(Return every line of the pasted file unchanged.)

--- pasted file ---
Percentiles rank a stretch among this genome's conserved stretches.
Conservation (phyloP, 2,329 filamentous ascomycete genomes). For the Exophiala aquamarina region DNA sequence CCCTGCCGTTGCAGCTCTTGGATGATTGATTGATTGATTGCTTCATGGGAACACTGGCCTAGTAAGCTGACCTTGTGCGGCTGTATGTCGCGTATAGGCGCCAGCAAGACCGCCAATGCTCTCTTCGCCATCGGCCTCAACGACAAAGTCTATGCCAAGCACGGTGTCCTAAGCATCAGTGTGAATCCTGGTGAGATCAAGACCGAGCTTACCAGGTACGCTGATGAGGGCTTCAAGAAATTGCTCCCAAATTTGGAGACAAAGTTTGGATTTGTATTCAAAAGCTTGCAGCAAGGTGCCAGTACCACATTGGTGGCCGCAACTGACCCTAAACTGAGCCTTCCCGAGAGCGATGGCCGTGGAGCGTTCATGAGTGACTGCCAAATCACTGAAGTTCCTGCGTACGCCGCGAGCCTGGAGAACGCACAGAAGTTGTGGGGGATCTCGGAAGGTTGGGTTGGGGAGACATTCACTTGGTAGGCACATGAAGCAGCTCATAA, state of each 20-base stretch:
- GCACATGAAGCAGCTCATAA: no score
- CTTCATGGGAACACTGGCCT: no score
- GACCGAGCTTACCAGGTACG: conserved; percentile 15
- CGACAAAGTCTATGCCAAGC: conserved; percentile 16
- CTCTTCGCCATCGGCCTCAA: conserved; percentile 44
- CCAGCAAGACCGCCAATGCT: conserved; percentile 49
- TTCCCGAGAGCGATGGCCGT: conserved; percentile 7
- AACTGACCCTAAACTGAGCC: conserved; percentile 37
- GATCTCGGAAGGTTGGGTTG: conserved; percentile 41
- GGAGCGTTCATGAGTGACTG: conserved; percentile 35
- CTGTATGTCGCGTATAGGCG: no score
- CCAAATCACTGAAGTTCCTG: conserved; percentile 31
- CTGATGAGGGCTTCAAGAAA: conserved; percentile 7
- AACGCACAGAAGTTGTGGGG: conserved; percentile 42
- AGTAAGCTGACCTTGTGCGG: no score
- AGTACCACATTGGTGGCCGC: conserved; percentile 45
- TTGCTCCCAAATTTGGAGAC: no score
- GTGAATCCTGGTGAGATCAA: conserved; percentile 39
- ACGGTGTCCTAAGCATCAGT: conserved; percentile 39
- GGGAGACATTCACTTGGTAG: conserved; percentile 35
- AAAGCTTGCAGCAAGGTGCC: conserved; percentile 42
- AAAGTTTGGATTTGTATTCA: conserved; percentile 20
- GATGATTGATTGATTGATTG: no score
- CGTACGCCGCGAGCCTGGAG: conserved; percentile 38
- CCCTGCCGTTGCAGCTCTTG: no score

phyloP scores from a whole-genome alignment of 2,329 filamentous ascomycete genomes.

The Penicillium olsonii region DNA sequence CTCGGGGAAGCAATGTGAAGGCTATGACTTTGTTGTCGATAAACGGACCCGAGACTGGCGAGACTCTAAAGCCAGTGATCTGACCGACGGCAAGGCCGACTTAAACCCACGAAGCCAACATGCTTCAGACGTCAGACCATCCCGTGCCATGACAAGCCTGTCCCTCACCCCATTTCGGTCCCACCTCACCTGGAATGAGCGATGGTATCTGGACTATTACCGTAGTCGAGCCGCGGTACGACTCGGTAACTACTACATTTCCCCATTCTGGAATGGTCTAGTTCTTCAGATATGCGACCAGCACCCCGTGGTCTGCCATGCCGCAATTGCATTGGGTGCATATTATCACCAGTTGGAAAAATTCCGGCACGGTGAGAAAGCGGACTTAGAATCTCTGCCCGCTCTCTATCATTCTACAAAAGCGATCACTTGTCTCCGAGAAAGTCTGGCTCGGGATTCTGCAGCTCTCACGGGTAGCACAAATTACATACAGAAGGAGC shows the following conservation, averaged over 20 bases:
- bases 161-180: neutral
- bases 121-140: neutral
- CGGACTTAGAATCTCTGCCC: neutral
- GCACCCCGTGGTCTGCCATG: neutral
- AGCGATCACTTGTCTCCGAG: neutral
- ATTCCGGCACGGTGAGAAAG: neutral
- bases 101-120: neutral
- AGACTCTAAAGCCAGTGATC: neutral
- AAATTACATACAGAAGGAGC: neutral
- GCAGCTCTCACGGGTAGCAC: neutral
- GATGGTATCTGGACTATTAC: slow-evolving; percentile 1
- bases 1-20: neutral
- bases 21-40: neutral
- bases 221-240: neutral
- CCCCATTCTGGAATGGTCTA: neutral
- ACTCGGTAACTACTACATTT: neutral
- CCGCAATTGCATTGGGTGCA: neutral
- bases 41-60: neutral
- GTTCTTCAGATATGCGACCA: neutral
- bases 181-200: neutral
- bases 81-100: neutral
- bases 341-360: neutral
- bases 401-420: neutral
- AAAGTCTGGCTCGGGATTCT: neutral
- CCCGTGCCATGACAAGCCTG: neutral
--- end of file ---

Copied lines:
Percentiles rank a stretch among this genome's conserved stretches.
Conservation (phyloP, 2,329 filamentous ascomycete genomes). For the Exophiala aquamarina region DNA sequence CCCTGCCGTTGCAGCTCTTGGATGATTGATTGATTGATTGCTTCATGGGAACACTGGCCTAGTAAGCTGACCTTGTGCGGCTGTATGTCGCGTATAGGCGCCAGCAAGACCGCCAATGCTCTCTTCGCCATCGGCCTCAACGACAAAGTCTATGCCAAGCACGGTGTCCTAAGCATCAGTGTGAATCCTGGTGAGATCAAGACCGAGCTTACCAGGTACGCTGATGAGGGCTTCAAGAAATTGCTCCCAAATTTGGAGACAAAGTTTGGATTTGTATTCAAAAGCTTGCAGCAAGGTGCCAGTACCACATTGGTGGCCGCAACTGACCCTAAACTGAGCCTTCCCGAGAGCGATGGCCGTGGAGCGTTCATGAGTGACTGCCAAATCACTGAAGTTCCTGCGTACGCCGCGAGCCTGGAGAACGCACAGAAGTTGTGGGGGATCTCGGAAGGTTGGGTTGGGGAGACATTCACTTGGTAGGCACATGAAGCAGCTCATAA, state of each 20-base stretch:
- GCACATGAAGCAGCTCATAA: no score
- CTTCATGGGAACACTGGCCT: no score
- GACCGAGCTTACCAGGTACG: conserved; percentile 15
- CGACAAAGTCTATGCCAAGC: conserved; percentile 16
- CTCTTCGCCATCGGCCTCAA: conserved; percentile 44
- CCAGCAAGACCGCCAATGCT: conserved; percentile 49
- TTCCCGAGAGCGATGGCCGT: conserved; percentile 7
- AACTGACCCTAAACTGAGCC: conserved; percentile 37
- GATCTCGGAAGGTTGGGTTG: conserved; percentile 41
- GGAGCGTTCATGAGTGACTG: conserved; percentile 35
- CTGTATGTCGCGTATAGGCG: no score
- CCAAATCACTGAAGTTCCTG: conserved; percentile 31
- CTGATGAGGGCTTCAAGAAA: conserved; percentile 7
- AACGCACAGAAGTTGTGGGG: conserved; percentile 42
- AGTAAGCTGACCTTGTGCGG: no score
- AGTACCACATTGGTGGCCGC: conserved; percentile 45
- TTGCTCCCAAATTTGGAGAC: no score
- GTGAATCCTGGTGAGATCAA: conserved; percentile 39
- ACGGTGTCCTAAGCATCAGT: conserved; percentile 39
- GGGAGACATTCACTTGGTAG: conserved; percentile 35
- AAAGCTTGCAGCAAGGTGCC: conserved; percentile 42
- AAAGTTTGGATTTGTATTCA: conserved; percentile 20
- GATGATTGATTGATTGATTG: no score
- CGTACGCCGCGAGCCTGGAG: conserved; percentile 38
- CCCTGCCGTTGCAGCTCTTG: no score

phyloP scores from a whole-genome alignment of 2,329 filamentous ascomycete genomes.

The Penicillium olsonii region DNA sequence CTCGGGGAAGCAATGTGAAGGCTATGACTTTGTTGTCGATAAACGGACCCGAGACTGGCGAGACTCTAAAGCCAGTGATCTGACCGACGGCAAGGCCGACTTAAACCCACGAAGCCAACATGCTTCAGACGTCAGACCATCCCGTGCCATGACAAGCCTGTCCCTCACCCCATTTCGGTCCCACCTCACCTGGAATGAGCGATGGTATCTGGACTATTACCGTAGTCGAGCCGCGGTACGACTCGGTAACTACTACATTTCCCCATTCTGGAATGGTCTAGTTCTTCAGATATGCGACCAGCACCCCGTGGTCTGCCATGCCGCAATTGCATTGGGTGCATATTATCACCAGTTGGAAAAATTCCGGCACGGTGAGAAAGCGGACTTAGAATCTCTGCCCGCTCTCTATCATTCTACAAAAGCGATCACTTGTCTCCGAGAAAGTCTGGCTCGGGATTCTGCAGCTCTCACGGGTAGCACAAATTACATACAGAAGGAGC shows the following conservation, averaged over 20 bases:
- bases 161-180: neutral
- bases 121-140: neutral
- CGGACTTAGAATCTCTGCCC: neutral
- GCACCCCGTGGTCTGCCATG: neutral
- AGCGATCACTTGTCTCCGAG: neutral
- ATTCCGGCACGGTGAGAAAG: neutral
- bases 101-120: neutral
- AGACTCTAAAGCCAGTGATC: neutral
- AAATTACATACAGAAGGAGC: neutral
- GCAGCTCTCACGGGTAGCAC: neutral
- GATGGTATCTGGACTATTAC: slow-evolving; percentile 1
- bases 1-20: neutral
- bases 21-40: neutral
- bases 221-240: neutral
- CCCCATTCTGGAATGGTCTA: neutral
- ACTCGGTAACTACTACATTT: neutral
- CCGCAATTGCATTGGGTGCA: neutral
- bases 41-60: neutral
- GTTCTTCAGATATGCGACCA: neutral
- bases 181-200: neutral
- bases 81-100: neutral
- bases 341-360: neutral
- bases 401-420: neutral
- AAAGTCTGGCTCGGGATTCT: neutral
- CCCGTGCCATGACAAGCCTG: neutral